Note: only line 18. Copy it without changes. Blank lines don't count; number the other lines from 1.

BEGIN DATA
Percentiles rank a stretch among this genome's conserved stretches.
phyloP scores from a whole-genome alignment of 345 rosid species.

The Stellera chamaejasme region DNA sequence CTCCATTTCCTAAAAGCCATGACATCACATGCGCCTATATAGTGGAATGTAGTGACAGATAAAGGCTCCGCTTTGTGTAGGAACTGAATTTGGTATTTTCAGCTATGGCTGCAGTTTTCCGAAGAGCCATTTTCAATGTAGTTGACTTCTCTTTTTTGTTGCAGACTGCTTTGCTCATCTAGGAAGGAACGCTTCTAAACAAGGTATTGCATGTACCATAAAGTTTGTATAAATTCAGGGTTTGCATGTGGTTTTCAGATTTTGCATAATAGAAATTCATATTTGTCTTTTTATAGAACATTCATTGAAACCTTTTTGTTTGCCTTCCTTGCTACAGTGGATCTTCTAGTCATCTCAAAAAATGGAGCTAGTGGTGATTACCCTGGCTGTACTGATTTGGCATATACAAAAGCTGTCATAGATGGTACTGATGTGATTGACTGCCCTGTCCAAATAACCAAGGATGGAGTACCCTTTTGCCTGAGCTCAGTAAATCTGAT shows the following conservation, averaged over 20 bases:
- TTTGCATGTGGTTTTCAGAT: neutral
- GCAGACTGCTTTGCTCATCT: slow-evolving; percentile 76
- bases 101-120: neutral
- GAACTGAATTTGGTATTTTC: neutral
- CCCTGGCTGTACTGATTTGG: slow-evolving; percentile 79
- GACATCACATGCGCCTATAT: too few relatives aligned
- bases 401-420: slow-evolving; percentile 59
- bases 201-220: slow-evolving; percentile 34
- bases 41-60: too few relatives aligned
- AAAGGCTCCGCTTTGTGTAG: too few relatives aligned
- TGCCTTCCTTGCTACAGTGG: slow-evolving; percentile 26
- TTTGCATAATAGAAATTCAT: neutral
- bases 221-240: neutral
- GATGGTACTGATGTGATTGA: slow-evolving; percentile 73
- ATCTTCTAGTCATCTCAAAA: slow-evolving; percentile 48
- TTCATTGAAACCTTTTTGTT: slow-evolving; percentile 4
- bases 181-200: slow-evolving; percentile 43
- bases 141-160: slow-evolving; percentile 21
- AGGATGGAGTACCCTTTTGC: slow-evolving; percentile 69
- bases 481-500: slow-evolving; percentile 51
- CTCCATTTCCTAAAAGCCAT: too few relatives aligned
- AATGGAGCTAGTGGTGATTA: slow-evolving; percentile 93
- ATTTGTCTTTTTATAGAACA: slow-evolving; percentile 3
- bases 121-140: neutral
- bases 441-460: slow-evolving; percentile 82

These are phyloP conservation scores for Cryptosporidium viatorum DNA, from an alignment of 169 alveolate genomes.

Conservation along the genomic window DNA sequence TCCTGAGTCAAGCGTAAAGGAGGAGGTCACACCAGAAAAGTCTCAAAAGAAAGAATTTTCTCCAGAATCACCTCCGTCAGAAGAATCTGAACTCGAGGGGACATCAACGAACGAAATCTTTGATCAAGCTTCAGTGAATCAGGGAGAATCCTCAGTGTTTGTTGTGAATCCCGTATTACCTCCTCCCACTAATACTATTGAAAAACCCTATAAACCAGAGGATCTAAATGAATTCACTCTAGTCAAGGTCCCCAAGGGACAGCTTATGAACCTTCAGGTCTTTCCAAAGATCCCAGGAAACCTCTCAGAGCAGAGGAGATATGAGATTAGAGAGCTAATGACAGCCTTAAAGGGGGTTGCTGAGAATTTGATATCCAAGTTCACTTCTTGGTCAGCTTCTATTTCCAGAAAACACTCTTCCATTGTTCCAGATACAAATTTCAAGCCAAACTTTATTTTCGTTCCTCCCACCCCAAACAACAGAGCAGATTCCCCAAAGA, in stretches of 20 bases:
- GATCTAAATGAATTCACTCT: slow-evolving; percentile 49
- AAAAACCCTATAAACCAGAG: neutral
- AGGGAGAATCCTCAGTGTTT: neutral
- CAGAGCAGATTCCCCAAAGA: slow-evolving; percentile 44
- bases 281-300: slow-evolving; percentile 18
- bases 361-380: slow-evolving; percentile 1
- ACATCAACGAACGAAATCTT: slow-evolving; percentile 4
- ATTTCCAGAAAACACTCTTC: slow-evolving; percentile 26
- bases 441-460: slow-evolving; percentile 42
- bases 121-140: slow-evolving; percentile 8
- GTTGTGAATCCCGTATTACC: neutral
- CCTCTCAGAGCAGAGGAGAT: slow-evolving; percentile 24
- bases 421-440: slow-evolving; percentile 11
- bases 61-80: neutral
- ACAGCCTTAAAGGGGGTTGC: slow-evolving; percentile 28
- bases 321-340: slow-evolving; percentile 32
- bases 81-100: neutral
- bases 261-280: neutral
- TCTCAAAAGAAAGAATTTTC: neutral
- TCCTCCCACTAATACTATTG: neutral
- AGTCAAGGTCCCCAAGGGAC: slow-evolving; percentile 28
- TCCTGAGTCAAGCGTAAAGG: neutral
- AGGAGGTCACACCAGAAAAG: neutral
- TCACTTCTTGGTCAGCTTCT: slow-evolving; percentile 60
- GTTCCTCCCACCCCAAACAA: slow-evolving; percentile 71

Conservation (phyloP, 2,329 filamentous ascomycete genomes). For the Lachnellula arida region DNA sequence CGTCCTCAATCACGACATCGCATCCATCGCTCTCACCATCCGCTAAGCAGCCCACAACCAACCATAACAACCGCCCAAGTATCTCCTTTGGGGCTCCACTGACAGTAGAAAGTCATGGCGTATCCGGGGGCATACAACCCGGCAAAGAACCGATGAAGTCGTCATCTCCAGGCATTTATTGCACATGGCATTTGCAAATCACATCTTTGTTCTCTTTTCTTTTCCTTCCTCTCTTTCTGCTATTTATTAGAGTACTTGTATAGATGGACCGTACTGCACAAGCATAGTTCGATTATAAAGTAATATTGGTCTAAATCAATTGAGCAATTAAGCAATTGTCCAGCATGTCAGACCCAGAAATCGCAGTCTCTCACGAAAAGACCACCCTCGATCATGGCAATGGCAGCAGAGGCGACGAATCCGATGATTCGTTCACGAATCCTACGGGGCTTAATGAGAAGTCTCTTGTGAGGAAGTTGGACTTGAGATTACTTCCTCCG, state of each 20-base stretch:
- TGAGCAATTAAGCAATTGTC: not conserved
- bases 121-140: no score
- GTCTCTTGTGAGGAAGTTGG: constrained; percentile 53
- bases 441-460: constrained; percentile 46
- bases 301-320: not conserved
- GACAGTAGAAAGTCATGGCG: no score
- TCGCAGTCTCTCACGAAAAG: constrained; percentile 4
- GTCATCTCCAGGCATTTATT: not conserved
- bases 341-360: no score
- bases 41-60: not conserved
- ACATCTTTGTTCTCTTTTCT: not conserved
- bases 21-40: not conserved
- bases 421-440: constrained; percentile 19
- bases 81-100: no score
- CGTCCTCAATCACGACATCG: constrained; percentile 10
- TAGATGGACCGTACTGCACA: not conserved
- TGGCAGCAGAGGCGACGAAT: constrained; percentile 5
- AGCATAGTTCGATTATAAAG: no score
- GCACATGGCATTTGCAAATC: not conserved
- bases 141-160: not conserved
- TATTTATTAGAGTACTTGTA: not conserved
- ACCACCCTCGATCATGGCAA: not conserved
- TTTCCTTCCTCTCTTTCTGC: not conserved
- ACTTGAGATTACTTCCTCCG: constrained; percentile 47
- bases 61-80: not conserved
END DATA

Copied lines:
- ATCTTCTAGTCATCTCAAAA: slow-evolving; percentile 48